Newborns, those about to be born and children under five will be the worst victims in terms of long-term impacts on growth and development
We are into the tenth month of the novel coronavirus disease (COVID-19) pandemic and yet to fully comprehend its many impacts on our lives. What we are sure about are the immediate impacts like on our health and economy as we presently endure those.
But in a crisis like never before that has impacted every aspect of our existence, one tends to look at the future with more uncertainty. This leads to the not- so-often-asked question: How will the new generation that has taken birth during the pandemic, remember it?
We can call them the pandemic generation; and they include children who are under five years of age. The importance of this generation comes from the fact that by 2040, they will account for around roughly 46 per cent of the workforce in a country like India.
Notwithstanding the development inequality that is pervasive in our world, the pandemic generation is born in a world healthier and wealthier than ever. Unlike us, the new generation just born wouldn’t have the memory of what it took us to endure a pandemic of this scale.
Does this mean they would be a normal generation, reading about the pandemic in history textbooks? Like us, who read about the Spanish Flu pandemic of 1918-20 in textbooks.
Before attempting an answer, here are a few historical reminders of past pandemics or similar crises. Scientists and researchers find that children born or in utero during the 1918 pandemic, had less educational attainment as adults and were poor as well.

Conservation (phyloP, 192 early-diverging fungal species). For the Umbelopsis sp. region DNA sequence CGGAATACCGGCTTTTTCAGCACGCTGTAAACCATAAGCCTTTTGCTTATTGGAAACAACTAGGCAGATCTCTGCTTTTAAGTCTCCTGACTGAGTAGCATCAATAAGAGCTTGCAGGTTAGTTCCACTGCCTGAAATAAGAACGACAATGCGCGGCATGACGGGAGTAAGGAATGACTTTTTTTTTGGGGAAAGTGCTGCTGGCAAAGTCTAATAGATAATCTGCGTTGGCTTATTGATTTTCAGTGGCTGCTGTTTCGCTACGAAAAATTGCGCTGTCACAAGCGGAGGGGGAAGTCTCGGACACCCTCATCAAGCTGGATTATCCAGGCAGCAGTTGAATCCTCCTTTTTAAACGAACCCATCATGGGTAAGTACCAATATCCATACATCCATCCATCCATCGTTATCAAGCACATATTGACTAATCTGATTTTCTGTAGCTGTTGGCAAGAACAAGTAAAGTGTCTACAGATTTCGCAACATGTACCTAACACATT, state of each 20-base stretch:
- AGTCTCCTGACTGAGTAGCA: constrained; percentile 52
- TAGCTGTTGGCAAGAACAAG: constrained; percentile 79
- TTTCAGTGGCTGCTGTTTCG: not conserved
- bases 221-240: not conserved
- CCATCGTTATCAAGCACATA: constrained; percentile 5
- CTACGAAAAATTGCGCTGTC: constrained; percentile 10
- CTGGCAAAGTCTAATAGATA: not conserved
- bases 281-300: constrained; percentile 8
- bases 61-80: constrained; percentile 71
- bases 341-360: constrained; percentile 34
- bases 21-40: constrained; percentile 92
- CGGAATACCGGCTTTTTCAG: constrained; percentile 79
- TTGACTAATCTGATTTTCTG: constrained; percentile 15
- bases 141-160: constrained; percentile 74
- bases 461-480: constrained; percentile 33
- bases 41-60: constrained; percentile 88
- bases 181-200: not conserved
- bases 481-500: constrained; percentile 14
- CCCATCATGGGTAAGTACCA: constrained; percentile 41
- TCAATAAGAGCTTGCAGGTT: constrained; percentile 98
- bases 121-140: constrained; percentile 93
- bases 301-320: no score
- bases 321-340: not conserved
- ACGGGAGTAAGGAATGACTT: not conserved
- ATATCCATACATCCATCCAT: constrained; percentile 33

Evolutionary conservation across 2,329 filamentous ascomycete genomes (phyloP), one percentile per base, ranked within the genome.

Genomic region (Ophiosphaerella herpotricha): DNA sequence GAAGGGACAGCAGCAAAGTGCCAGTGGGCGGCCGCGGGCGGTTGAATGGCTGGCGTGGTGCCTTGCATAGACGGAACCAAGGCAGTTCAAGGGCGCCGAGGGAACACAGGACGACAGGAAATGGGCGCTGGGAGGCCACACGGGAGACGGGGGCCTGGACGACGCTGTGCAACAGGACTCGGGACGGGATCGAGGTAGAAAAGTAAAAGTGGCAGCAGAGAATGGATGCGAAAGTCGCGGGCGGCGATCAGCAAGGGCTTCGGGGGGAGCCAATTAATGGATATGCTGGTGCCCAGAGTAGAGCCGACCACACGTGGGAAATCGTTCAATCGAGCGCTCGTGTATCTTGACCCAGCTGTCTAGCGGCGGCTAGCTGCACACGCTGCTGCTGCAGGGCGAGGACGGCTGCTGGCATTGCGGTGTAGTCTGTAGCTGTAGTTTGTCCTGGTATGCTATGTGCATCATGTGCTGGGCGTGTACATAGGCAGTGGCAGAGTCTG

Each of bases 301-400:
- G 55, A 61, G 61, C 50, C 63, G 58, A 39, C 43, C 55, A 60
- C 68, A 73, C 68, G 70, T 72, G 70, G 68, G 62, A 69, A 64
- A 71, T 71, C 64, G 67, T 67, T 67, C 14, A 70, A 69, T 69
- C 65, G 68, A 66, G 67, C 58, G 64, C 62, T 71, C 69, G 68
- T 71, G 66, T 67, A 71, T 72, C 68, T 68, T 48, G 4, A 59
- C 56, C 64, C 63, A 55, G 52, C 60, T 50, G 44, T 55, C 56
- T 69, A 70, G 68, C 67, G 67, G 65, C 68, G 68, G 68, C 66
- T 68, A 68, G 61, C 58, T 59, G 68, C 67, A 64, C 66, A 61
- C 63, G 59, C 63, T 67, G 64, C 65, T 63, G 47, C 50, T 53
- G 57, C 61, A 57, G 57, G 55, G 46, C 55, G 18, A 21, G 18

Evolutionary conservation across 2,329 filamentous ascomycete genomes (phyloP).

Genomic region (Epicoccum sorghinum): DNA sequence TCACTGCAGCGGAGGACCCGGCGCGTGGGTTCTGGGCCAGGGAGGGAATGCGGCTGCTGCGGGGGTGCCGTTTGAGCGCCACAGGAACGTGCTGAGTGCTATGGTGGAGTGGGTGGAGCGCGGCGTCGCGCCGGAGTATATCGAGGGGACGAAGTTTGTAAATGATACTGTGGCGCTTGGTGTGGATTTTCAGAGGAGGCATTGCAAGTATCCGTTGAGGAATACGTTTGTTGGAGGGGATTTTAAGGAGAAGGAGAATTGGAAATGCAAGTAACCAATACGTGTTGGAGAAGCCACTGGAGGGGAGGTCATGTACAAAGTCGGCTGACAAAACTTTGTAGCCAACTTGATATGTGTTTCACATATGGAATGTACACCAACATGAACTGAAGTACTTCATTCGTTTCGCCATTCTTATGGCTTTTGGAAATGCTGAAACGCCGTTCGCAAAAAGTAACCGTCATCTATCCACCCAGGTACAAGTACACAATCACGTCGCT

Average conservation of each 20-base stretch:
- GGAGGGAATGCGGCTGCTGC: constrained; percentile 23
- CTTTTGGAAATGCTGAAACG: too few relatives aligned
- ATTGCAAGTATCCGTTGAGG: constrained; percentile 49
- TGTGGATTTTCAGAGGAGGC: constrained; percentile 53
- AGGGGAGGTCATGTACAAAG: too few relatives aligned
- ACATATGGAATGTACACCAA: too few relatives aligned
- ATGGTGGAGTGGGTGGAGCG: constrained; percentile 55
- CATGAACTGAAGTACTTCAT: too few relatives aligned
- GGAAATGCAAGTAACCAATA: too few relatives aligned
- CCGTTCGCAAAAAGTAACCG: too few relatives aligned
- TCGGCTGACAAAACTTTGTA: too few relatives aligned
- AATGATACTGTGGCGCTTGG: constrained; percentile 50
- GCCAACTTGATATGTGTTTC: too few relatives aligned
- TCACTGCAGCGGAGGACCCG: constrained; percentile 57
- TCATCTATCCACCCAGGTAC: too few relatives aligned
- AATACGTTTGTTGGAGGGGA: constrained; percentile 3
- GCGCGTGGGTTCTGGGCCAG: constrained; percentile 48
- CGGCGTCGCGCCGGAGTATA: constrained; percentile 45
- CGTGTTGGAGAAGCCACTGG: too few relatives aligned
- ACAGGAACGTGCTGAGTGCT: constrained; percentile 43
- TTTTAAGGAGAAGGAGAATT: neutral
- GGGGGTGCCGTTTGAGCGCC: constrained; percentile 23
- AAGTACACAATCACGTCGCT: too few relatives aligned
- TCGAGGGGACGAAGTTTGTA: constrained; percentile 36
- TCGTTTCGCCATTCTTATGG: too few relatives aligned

Expectant mothers during the 2008 economic recession gave birth to underweight infants, particularly those from poor families. In 1998, El Niño caused devastating floods in Ecuador. Children born during this period were underweight and stunting continued for 5-7 years. The common factor in all these after effects of crisis-like events is the dipping economic status leading to various effects.
So, the answer to the above question is a scary one. And we have preliminary indicators that the pandemic generation of this century wouldn’t be different than the past ones.
The recently released Human Capital Index (HCI) of the world, prepared by the World Bank, says that the pandemic generation would be the worst victim of it. The adult generation of 2040 would be a stunted one; would be left behind in terms of human capital and might well be the toughest development challenge for the world.
HCI measures “the human capital that a child born today can expect to attain by her 18th birthday”. This includes the health and education entitlements of a newborn now and how it would impact his / her future productivity.
COVID-19 would not impact the health of a child or a pregnant mother like pandemics of the past. But, the economic impacts of the pandemic would devastate this generation — including children in utero — the most for the simple reason that a poor household would not be spending much on health, food and education.
There would be higher child mortality and also stunting among those who survived. Besides, millions of children and pregnant mothers have been kept away from essential health services due to the disruption in the systems.
According to the HCI estimates, child mortality will increase by 45 per cent in 118 low-income and middle-income countries. Analysis shows that a 10 per cent increase in gross domestic product (GDP) per capita reduces infant mortality by 4.5 per cent.
Looking at various estimates, most countries are going to experience higher GDP loss than this due to the pandemic. This indicates what the impact would be on infant mortality.
This is at a time when the world has much to catch up with reducing malnutrition and poverty. The new index clearly brings out the fact that even if the pandemic is a temporary shock, it would still be leaving behind crippling impacts on children of the new generation.
It is time the world gets serious about this generation that has just taken birth. We can’t add on to our chronically deprived generations already enduring a development deficit.
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